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Discussion Questions 1. The novel begins with Wang Lung's expectation of rain, the daily boiling of water for his father, and his bathing for his wedding. What might this water imagery foreshadow? 2. Why does Wang Lung feel compelled to purchase the rice field from the House of Hwang? Why does he at first regret it? 3. "And so this parcel of land became to Wang Lung a sign and a symbol." What does the author mean by this? 4. Wang Lung considers the birth of his daughter to be a bad omen. How does he come to regard this girl, who grows up to become a fool? 5. As the family works and begs in the city, what do they think of the foreigners they encounter? What purpose does the author serve in including these descriptions? 6. The abundance of food in the city contrasts with the characters impoverished lives. Discuss the emotionally complex relationship Wang Lung develops with the city. 7. The poor laborers in the city lack knowledge even of what they look like, a fact illustrated by the man who mocks himself in a mirror. How does a new self-awareness come to manifest itself? 8. When Wang Lung becomes swept up with the mob and enters the rich man's house, is the gold he receives there a curse or a blessing? Do you feel any pity for the rich man? What do you think the author intended you to feel? 9. After O-lan steals the jewels, do they function as a bad omen or good luck? Why does O-lan want to keep the two pearls? Why is Wang Lung so astonished by this? What do the pearls signify? 10. As O-lan dies, she bemoans her lack of beauty and says she is too ugly to be loved. Wang Lung feels guilty, but still cannot love her as he did Lotus. Neither woman can control destiny. Lotus was an orphan who had been sold into prostitution because she was beautiful, and O-lan had been sold as a kitchen slave because she was plain. For whom do you feel sympathy? Why? 11. Toward the end of the novel we encounter the belief that things will change "when the poor become too poor and the rich are too rich." Discuss the ambivalence of this statement -- a mixture of both hope and despair -- and how it reflects upon the whole of The Good Earth. 12. Pearl Buck wrote a first-person novel from the point of view of a Chinese man, which was controversial because she was of a different culture. What are some of the challenges of this undertaking? How might this book have been different had it been written by a Chinese person? Compare Buck's novel to other books written by authors striving to transcend culture or gender (e.g.: Arthur Golden's Memoirs of a Geisha, James Baldwin's Giovanni's Room, Wally Lamb's She's Come Undone).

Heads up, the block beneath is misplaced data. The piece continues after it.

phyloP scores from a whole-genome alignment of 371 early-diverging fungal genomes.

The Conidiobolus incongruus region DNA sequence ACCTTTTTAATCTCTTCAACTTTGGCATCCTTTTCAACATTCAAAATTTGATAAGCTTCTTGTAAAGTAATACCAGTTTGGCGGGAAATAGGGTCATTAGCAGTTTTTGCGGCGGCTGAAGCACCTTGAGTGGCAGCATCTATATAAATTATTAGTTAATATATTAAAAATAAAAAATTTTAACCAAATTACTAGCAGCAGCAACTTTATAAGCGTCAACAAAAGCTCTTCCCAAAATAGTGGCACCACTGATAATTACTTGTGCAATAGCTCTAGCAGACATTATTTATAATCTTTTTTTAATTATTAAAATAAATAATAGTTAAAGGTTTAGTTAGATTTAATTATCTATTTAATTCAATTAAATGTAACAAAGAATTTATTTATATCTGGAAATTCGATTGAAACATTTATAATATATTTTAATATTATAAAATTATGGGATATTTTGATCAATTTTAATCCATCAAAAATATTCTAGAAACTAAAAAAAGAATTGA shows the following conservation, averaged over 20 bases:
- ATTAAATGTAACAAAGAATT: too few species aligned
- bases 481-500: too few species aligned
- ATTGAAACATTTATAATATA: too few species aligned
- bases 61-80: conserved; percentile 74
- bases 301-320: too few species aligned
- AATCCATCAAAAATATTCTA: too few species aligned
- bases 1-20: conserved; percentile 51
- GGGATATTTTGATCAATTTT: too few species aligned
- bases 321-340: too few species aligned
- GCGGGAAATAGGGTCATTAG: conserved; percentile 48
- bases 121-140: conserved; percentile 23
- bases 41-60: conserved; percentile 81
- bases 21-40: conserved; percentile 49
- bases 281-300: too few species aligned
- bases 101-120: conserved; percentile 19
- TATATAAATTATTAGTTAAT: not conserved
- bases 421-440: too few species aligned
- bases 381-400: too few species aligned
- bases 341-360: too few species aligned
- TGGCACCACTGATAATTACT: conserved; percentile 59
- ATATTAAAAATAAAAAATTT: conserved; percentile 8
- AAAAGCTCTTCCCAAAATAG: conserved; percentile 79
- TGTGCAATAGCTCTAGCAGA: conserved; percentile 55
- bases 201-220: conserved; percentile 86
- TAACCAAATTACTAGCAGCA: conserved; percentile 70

Pearl S. Buck was born on June 26, 1892, in Hillsboro, West Virginia. Pearl began to publish stories and essays in the 1920s, in magazines such as The Nation, The Chinese Recorder, Asia, and The Atlantic Monthly. Her first novel, East Wind, West Wind, was published by the John Day Company in 1930. In 1931, John Day published Pearl’s second novel, The Good Earth. This became the bestselling book of both 1931 and 1932, won the Pulitzer Prize and the Howells Medal in 1935, and would be adapted as a major MGM film in 1937. In 1938, less than a decade after her first book had appeared, Pearl won the Nobel Prize in literature, the first American woman to do so. By the time of her death in 1973, Pearl had published more than seventy books: novels, collections of stories, biography and autobiography, poetry, drama, children’s literature, and translations from the Chinese. She is buried at Green Hills Farm in Bucks County, Pennsylvania.